[LINK] Google's WiFi bungle

Stephen Wilson swilson at lockstep.com.au
Wed May 19 15:08:05 AEST 2010

Kim Holburn wrote:
> Sorry I think that a lot of "technologists" are aware of the issues.
I'm sure you're right.  But I think it is fair to characterise a "gulf" 
between IT and privacy (allowing for some sweeping generalisations in 
those labels) when numerous IT specialists on this list and elsewhere 
state erroneously over and over again that because the wifi information 
was "public", it was not subject to privacy law.  Simply, they are 
wrong.  Simply, in the laws of Germany and Australia, unless they have 
consent, Google is not permitted to collect personally identifiable 
information [from wifi transmissions or anywhere else] without a clear 
purpose, without letting people know, and without constraints on the 
secondary use they will put that information to.
> One of the many questions here would be: does wifi information  
> constitute personal information?  I think you can definitely argue it  
> doesn't (mostly).  
"Think", "can", "argue", "mostly" ... What is your actual position? ;-)

My position is that the information collected from wifi networks by 
Google should be treated cautiously as personal information, because it 
is almost certainly identifiable, through linking to Google's vast data 
sets.  Information Privacy law generally hinges on whether the identity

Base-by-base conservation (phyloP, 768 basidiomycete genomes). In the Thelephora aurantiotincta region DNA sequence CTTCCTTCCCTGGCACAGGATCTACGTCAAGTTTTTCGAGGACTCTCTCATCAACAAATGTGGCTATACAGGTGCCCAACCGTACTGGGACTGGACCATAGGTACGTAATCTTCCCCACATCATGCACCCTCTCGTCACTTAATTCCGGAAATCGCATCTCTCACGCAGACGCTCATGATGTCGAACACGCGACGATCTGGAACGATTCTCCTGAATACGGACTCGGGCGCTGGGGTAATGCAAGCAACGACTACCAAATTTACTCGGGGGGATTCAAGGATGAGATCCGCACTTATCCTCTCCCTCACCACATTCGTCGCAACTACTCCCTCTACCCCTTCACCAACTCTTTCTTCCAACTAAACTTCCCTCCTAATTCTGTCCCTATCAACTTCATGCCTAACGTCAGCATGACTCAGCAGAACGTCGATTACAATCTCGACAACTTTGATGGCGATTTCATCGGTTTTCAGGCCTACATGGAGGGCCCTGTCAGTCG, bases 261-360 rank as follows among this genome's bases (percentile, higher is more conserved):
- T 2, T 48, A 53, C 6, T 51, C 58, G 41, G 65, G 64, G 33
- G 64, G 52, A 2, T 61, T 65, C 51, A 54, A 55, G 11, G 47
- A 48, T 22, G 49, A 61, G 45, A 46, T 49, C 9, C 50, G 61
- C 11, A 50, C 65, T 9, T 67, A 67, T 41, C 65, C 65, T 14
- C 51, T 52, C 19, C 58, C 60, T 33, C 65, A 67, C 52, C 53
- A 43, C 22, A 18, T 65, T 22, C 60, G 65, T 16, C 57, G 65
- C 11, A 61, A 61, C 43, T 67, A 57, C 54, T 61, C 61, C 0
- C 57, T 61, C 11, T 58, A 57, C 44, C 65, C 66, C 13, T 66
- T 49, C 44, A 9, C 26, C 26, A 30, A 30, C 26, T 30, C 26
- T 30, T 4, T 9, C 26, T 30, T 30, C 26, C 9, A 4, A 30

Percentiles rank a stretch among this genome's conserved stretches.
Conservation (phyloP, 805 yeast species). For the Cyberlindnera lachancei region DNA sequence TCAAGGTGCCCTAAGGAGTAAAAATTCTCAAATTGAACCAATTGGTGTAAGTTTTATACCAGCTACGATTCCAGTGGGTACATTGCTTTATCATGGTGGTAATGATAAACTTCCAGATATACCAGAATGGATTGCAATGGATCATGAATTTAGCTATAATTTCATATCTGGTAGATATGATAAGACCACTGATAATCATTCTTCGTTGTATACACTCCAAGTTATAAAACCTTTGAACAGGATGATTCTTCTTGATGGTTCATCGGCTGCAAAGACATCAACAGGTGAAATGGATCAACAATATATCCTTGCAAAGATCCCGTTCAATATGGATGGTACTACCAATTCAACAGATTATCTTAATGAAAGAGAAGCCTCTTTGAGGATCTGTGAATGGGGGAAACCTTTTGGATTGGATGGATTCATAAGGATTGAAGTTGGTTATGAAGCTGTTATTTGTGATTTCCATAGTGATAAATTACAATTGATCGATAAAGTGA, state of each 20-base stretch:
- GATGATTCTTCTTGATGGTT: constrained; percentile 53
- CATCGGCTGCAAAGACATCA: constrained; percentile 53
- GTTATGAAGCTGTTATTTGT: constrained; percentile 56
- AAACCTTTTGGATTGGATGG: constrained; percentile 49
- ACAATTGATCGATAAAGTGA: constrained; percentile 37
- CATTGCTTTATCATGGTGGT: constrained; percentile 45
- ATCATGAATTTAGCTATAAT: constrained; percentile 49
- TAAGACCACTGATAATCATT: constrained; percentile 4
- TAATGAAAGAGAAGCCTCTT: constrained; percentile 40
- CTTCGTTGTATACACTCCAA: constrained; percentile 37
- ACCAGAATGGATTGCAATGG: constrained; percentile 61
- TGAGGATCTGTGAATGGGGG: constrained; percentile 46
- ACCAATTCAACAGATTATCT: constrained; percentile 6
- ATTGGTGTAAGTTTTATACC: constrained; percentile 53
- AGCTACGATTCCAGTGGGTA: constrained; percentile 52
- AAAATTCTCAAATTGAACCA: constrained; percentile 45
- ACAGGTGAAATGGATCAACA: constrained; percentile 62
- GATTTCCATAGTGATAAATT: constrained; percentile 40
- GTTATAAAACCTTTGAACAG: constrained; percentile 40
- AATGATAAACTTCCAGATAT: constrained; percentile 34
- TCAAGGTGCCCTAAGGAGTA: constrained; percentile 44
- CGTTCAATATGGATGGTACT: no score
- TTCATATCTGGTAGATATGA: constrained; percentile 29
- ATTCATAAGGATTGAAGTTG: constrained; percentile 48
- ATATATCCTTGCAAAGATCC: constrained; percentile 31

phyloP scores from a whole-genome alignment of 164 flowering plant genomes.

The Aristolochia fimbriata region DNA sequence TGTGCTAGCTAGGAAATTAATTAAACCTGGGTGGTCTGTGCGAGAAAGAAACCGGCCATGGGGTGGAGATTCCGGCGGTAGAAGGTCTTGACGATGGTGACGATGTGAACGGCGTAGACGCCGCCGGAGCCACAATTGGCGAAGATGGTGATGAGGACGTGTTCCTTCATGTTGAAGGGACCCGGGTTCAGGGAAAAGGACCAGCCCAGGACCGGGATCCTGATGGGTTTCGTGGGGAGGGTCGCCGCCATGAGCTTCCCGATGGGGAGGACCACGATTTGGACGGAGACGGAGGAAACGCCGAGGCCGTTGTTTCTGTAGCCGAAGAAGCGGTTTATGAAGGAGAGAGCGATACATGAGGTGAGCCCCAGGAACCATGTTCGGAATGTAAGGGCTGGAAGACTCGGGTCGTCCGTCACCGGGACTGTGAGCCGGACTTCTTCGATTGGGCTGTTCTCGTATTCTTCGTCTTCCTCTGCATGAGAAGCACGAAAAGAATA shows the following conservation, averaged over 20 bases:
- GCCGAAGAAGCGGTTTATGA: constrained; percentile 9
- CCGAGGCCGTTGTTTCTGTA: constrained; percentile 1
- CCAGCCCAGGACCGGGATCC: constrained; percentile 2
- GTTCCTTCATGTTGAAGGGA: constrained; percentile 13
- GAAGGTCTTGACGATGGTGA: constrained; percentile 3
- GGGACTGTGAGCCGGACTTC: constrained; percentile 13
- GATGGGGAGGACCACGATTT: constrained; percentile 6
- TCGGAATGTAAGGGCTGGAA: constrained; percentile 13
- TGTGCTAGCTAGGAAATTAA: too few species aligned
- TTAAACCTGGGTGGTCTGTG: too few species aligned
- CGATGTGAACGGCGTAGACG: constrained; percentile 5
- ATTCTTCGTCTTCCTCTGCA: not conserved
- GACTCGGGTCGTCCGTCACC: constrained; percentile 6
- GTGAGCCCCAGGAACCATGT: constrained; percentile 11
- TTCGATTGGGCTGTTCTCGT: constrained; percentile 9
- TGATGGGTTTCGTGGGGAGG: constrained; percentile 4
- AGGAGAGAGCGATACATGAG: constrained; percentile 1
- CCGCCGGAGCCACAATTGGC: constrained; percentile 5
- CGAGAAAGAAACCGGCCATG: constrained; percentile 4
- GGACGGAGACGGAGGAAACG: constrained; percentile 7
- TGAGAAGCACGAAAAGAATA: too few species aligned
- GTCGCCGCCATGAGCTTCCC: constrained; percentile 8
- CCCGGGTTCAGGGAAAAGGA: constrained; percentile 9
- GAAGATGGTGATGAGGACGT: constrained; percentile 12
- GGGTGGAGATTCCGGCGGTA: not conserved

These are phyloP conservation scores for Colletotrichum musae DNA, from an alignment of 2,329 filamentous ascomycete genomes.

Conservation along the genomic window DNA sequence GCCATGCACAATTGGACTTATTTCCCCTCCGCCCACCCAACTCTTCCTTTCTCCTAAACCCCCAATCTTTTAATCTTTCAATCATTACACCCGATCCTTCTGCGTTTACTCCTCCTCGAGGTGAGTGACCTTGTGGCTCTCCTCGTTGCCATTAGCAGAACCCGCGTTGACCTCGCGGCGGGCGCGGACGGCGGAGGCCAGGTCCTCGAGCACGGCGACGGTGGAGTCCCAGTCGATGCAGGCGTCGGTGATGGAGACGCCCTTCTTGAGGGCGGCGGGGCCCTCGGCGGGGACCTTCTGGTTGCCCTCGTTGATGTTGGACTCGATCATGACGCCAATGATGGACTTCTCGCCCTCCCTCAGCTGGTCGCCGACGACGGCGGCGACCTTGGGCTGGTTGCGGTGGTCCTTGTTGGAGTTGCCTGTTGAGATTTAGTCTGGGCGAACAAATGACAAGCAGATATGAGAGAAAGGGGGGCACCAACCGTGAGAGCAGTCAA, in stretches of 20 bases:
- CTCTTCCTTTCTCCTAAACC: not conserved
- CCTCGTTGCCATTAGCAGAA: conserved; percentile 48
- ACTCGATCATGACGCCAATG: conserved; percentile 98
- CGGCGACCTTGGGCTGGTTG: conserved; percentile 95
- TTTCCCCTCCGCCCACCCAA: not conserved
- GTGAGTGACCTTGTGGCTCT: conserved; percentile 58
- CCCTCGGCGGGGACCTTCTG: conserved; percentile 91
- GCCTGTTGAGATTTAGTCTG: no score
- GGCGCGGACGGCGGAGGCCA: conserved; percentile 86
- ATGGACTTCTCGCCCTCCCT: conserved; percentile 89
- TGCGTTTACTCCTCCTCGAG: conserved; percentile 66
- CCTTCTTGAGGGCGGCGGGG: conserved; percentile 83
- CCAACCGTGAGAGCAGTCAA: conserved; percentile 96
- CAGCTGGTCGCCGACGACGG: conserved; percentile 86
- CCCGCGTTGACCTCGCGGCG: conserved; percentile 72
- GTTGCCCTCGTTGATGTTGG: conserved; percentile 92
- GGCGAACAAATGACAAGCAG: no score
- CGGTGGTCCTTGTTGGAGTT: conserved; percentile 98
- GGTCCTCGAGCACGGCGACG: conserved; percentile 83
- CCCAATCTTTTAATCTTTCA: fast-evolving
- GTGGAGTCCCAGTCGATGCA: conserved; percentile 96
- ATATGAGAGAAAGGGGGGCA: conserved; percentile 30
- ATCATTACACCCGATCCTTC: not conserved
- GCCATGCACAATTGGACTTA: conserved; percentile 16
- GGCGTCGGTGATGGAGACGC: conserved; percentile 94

of the subject is 'apparent' or may be 'readily determined' (and yes 
there is some room for interpretation there). 
> Does the law (of whatever country) forbid the  
> *collection* of personal information?  How would companies work under  
> that sort of regime?  How could they keep track of their customers?   
> What exceptions are there?  
It's all in the Privacy Act. 
> For instance how do telephone book makers make telephone books?  
I predict that when you sign up for a phone, you explicitly consent for 
your name and address to be published. 
> Telephone numbers and addresses would generally  
> not be public information except in that they are published in the  
> telephone book or by their owners.  In some countries phone numbers  
> are considered public information and in some limited public  
> information and in some not.  It's definitely not simple.
> You argue as though this is simple and clear cut.  I do not think that  
> is so at all.
Well, it certainly is a lot more clear cut when we use the technically 
correct terms.  Instead of "public information" and "private 
information" please note that the operable term is "personal 
information" meaning information about a subject where their identity is 
apparent or may be readily determined. 

> Tell me, is an advertisement on someone's property in plain view  
> private information?
I'm not sure what you mean by "private information".  The information 
privacy law that I am familiar with doesn't use language like that.  It 
uses the clinical, unloaded phrase "personal information". 


Steve Wilson.

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